Several weeks ago, I came across a lovely article on Kotaku about the opening act of Grand Theft Auto IV, in which immigrant protagonist Niko Bellic first arrives in a fictionalized United States and explores his newly adopted home of Liberty City.
As the author Kirk Hamilton explains, it’s a rather slow start for a GTA game. Niko undertakes some decidedly ordinary tasks — defending his cousin Roman from loan sharks, driving for his cab company, going out on a date — that ease us into the game’s driving and shooting mechanics. In the process, we are gradually introduced to Niko’s new social circle — a girlfriend, criminals to do business for, and Russian mobsters — and his surroundings, the run-down industrial neighborhood of “Hove Beach.”
While GTA IV was cautious and restrained, other Grand Theft Auto games thrust you immediately into the action. Just after the opening credits of Grand Theft Auto V, you were stealing a pair of supercars from a wealthy residence, racing through the streets of downtown Los Santos, and then escaping from the police. Similarly, 2004’s Grand Theft Auto: San Andreas inserted you right in the middle of a gang war, fleeing a drive-by shooting on a BMX bike and then smashing up a local crack den.
In GTA IV, we get a sense of how the Liberty City criminal world operates before we dive into the over-the-top car chases, assassinations, and SWAT shootouts — we see the loan sharks at Roman’s throat, the neighborhood crack dealers struggling for turf, and the shopkeepers being extorted for protection money. Taking things slow allows us to connect with Niko’s brave new world in a way that the chaotic exposition in San Andreas and GTA V does not, so suggests Hamilton in a brilliant summary of his GTA IV experience:
Each time I return to GTA IV, I want to leave Hove Beach less and less. I know I’ll never feel more immersed and attached than I do in those opening hours. Nowhere else in GTA IV feels as real or familiar to me as Hove Beach. Nowhere in GTA V does, either. For all of the newer game’s candy-coated indulgences and technical wizardry, it never matched its predecessor’s powerful sense of place.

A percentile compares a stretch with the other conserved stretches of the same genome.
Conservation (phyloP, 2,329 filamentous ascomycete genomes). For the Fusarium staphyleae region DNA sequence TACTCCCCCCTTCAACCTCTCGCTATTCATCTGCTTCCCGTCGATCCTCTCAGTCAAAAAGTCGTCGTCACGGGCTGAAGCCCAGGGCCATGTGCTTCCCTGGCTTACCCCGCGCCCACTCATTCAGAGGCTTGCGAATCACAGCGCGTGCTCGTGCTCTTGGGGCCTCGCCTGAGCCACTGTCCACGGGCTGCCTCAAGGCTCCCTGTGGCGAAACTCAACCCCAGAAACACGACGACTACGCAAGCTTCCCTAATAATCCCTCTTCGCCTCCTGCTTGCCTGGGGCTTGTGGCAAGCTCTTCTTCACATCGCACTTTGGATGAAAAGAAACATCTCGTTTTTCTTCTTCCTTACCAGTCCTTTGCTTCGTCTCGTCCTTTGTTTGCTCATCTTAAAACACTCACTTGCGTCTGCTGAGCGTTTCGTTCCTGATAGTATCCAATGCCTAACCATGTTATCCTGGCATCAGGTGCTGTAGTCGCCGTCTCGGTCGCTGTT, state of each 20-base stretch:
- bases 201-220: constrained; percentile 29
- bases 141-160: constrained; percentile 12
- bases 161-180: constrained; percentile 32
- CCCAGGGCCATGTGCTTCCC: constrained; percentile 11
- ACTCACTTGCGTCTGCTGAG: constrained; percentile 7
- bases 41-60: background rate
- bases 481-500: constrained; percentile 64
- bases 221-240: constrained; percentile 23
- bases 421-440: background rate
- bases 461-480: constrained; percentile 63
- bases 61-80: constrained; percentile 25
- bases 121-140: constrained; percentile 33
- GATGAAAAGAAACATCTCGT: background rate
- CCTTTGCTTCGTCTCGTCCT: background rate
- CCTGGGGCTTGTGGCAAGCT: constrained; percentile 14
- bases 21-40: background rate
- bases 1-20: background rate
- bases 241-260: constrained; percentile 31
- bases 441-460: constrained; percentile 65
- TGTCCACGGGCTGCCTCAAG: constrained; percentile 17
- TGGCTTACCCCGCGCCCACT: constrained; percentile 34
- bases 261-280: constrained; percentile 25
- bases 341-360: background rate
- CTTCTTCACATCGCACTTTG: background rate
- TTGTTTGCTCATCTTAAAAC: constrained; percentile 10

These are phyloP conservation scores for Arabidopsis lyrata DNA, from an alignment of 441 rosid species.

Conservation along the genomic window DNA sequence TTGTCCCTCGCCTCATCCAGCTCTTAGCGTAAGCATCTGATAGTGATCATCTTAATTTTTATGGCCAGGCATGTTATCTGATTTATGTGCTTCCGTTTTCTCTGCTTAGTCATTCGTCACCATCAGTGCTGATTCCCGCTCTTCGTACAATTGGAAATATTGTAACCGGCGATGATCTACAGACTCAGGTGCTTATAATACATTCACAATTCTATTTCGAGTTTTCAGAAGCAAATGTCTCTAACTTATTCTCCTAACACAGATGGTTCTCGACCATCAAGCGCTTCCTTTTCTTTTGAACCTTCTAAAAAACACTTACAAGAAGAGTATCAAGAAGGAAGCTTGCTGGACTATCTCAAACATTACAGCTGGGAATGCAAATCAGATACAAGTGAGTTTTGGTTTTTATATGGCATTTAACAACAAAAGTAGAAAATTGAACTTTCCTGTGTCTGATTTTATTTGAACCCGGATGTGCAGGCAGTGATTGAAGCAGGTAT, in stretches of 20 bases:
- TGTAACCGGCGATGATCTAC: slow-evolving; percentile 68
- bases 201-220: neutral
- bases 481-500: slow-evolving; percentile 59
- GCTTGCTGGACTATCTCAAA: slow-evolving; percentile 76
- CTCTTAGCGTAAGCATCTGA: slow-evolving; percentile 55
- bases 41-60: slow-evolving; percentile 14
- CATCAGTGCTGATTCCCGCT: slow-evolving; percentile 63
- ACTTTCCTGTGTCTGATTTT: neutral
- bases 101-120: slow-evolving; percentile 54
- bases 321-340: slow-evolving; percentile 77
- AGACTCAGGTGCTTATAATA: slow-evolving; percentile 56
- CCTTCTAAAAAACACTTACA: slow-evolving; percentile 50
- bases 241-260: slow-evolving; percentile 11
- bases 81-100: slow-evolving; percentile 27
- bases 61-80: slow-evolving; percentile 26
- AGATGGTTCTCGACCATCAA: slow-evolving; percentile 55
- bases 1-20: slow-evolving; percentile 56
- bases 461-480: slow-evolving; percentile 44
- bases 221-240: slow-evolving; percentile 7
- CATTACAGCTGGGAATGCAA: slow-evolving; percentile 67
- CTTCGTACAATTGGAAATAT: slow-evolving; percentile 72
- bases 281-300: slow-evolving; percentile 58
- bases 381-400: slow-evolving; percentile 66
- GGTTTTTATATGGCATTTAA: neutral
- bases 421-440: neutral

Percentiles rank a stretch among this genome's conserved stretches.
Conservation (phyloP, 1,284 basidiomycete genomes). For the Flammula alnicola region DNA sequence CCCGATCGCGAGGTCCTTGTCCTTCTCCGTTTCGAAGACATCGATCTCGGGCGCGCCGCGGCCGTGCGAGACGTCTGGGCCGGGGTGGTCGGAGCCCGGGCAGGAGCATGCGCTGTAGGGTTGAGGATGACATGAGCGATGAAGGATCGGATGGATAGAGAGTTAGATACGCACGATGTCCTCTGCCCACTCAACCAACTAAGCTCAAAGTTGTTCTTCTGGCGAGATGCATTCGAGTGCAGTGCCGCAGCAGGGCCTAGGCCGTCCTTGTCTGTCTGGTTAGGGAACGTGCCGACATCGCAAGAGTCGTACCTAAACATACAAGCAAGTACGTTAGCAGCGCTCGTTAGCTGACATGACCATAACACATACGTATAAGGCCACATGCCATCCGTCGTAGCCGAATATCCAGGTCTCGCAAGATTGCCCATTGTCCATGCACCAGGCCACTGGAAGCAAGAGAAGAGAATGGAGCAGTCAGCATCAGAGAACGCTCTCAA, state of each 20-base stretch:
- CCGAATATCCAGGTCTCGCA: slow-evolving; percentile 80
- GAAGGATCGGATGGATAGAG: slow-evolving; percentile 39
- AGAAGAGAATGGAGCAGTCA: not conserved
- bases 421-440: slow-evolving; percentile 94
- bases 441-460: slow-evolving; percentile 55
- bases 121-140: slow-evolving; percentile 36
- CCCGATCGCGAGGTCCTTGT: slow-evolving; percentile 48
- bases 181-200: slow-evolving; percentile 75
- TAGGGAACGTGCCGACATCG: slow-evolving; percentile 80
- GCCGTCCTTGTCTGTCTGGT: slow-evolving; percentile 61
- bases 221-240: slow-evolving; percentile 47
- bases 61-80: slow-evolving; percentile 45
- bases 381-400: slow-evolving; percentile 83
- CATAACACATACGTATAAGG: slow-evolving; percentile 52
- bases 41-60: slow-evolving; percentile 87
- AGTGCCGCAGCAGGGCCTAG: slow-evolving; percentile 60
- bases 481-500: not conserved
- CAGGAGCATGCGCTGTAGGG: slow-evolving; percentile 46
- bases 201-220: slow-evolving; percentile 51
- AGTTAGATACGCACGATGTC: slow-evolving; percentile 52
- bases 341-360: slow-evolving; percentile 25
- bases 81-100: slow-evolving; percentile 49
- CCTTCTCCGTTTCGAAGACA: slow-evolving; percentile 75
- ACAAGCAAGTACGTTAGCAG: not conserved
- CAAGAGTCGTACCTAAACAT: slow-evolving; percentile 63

I was struck by the idea that a video game like GTA IV could have a “sense of place” — what I would call a sense of a distinct culture and community within a specific moment, location, and universe. Urbanists, geographers, and sociologists alike speak of the greatest cities as having it. Architects strive for it. As Hamilton has already noted, one way GTA IV achieves a “sense of place” is through its meticulously crafted introduction. But how else does the game outshine GTA V, its universally acclaimed sequel? Continue reading “Placemaking in the World of Grand Theft Auto”
Sonic the Hedgehog. A video game franchise about a cool blue hedgehog who runs, jumps, and platforms through a variety of vast, intricate worlds. Sonic’s fast, thrilling gameplay was critically acclaimed during the series’ early days as a 2D sidescroller and won millions of gamers over to Sega and the Genesis console. But Sonic’s transition to the 3D world, marked by the arrival of Sonic Adventure on the Dreamcast, was much more divisive. Over the years, Sega experimented with many wildly different play styles, even within a single game. This lack of consistency has resulted in critical reception that ranges from “pretty good” (Sonic Generations) to “downright awful” (Sonic the Hedgehog 2006).